- Ideas grounded in evidence that are:
- Ambitious, but not unattainable
- Can make a real difference
- Possible to accomplish in next few years.
- May change, influence recommendations, legislation, policy, practice, research
- Multi-sectorial (not one action)
- Focus on dementia care to improve quality of life
Moonshot has to be multi-sectorial and coordinated
- Improve Quality of Life
- Quality indicators
- Ground awareness
- Workforce prep
- Reimbursements for evidence-based programs
- Measurement of progress
The 4 Disciplines of Execution (4DX)" to Achieve our "Wildly Important Goal"
- Discipline 1: Focus on the Wildly Important
- Define crucial goals and narrow the team's focus to those goals.
- Discipline 2: Act on Lead Measures
- Consistently carry out and track results on those high-leverage activities that will lead to the achievement of WIGs.
- Discipline 3: Keep a Compelling Scoreboard
- Visibly track key success measures on a goal.
- Discipline 4: Create a Cadence of Accountability
- Regularly and frequently plan and report on activities intended to move the measures on the WIG scoreboard.
Act on Lead Measures
- Lag Measure: the historical measure of a goal or WIG achievement expressed in terms of from X to Y by when
- Ex: Increase annual water production from 175 million liters to 185 million liters by end of year
- Lead Measure: the measure of an action planned and taken as a means to achieving a WIG
- Predictive: if the lead measure changes, the lag measure will also change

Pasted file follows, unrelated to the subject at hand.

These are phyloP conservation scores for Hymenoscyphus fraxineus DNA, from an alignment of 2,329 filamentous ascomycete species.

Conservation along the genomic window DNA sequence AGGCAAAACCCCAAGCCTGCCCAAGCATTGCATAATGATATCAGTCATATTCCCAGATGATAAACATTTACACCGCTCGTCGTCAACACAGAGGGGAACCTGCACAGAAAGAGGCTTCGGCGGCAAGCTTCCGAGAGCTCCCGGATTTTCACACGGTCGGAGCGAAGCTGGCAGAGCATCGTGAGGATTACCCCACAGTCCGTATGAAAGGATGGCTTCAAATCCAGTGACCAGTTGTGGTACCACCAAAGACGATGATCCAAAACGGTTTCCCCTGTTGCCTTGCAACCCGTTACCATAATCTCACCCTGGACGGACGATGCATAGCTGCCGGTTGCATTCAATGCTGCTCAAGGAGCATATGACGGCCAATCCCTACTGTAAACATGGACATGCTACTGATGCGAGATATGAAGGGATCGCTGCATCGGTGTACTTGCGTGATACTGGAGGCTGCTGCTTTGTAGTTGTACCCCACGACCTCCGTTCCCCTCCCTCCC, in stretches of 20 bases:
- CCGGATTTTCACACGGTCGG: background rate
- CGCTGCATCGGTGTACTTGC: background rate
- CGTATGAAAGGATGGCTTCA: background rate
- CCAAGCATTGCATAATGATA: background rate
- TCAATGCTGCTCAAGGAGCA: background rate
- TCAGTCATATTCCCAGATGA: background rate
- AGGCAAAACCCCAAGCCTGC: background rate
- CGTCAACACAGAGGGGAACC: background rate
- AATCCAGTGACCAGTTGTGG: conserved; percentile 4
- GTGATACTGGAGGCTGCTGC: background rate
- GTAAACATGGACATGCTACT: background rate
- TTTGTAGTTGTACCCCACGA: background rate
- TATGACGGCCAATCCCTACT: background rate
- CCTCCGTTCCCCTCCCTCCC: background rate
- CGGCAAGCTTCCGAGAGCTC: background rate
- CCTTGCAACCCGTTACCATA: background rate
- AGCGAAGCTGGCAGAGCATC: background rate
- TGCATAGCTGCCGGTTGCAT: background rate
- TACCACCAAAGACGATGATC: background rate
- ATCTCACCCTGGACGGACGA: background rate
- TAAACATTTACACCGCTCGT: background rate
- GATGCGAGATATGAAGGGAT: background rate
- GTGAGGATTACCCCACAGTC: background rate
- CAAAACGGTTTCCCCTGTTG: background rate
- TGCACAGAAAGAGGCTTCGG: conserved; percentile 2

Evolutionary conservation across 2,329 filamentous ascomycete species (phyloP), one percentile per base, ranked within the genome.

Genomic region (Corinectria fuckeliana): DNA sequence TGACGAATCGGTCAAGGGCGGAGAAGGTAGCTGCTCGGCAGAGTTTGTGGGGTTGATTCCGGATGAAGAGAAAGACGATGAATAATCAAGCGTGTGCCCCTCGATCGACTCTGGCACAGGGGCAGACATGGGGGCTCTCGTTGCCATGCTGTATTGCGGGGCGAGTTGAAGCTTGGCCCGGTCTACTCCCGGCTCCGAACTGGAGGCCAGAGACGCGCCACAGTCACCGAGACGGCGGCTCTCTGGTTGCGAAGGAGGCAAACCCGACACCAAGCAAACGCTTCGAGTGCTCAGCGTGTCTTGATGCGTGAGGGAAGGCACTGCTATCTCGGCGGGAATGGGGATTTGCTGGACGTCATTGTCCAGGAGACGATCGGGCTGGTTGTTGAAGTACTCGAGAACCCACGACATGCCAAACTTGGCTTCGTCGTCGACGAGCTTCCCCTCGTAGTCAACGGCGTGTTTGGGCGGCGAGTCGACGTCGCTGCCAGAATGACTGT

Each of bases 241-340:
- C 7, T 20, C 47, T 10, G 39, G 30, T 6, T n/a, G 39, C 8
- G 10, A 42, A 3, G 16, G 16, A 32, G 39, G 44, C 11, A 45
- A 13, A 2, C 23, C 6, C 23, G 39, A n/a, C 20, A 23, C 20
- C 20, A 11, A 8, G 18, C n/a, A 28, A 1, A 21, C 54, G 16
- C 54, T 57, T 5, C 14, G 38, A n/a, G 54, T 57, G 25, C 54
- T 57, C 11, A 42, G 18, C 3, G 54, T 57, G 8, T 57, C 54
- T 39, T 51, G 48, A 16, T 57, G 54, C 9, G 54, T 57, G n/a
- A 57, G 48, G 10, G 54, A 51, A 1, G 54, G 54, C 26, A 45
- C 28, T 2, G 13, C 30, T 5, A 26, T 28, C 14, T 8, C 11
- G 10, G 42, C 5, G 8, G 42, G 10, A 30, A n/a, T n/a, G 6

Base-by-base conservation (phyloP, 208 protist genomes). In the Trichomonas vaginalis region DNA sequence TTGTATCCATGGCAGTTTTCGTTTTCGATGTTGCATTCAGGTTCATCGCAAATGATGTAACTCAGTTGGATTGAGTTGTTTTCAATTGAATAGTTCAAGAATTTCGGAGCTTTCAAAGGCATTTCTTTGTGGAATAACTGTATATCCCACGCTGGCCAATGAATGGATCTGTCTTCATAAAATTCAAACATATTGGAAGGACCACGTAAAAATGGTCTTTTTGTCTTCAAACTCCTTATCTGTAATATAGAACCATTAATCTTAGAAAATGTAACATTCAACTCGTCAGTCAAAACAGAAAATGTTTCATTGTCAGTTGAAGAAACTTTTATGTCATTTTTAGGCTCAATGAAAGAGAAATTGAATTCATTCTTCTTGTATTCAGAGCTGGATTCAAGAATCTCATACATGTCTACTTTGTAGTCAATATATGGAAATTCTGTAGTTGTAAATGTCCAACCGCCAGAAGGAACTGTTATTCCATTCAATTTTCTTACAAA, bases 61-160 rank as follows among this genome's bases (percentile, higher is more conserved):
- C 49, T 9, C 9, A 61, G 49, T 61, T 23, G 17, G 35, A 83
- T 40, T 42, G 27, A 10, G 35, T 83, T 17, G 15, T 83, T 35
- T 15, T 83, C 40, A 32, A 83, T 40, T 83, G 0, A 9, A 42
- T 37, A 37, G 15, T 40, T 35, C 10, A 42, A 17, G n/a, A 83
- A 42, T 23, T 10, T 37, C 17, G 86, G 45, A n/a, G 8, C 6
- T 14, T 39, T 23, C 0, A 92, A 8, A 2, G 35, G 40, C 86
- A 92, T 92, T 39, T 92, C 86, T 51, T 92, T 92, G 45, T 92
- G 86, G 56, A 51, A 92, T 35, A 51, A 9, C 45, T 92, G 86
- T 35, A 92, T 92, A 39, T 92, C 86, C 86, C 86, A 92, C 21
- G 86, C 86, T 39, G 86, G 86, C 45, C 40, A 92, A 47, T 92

- Influence-able by the team
- Ex: Increase the percentage of shifts with full crews from 80 to 95 percent.
Example of a Wildly Important Goal
- By 2025, increase by 25% the average length of time after diagnosis that a person with dementia can remain a community-dwelling adult
- Lag measures
- Reduced number of admissions to LTC
- Reduction of caregiver burden
- Lead measures
- Increase of support services
- Increased caregiver education
- Lag measures
- How do we measure preferred environment"
- How to we ask people with advanced dementia (in nursing homes, potentially) if they are in their preferred environment
- Preferred environment may change with disease trajectory and how to account for?.
- How to assure caregivers have training and resources they need to manage behavioral symptoms and other clinical symptoms?
- How to account for time of diagnosis and time of LTC -- what administrative data sets are available?
- Is LTC defined as facility-based placement (MDS data source for non-SNF stays; doable), use of long-term home-based services (data source?) or both?
- Is there a way to build in goals of care discussion (which is a Medicare service with a billing code -- ACP) into this?
- Consider as a lead measure % of people with a diagnosis of dementia who have a care plan.
- What is current % - i.e. baseline?
What drives placement to long term care?
What is the impact of a transition to long term care?
- Positive aspects
- Expanded team for caregiving/reduced burden on family caregiver
- Increased social interactions for the person with dementia
- Negative aspects
- Loss of familiar environment/homesickness/confusion during transition
- Reduced person-centered care
- Major financial burden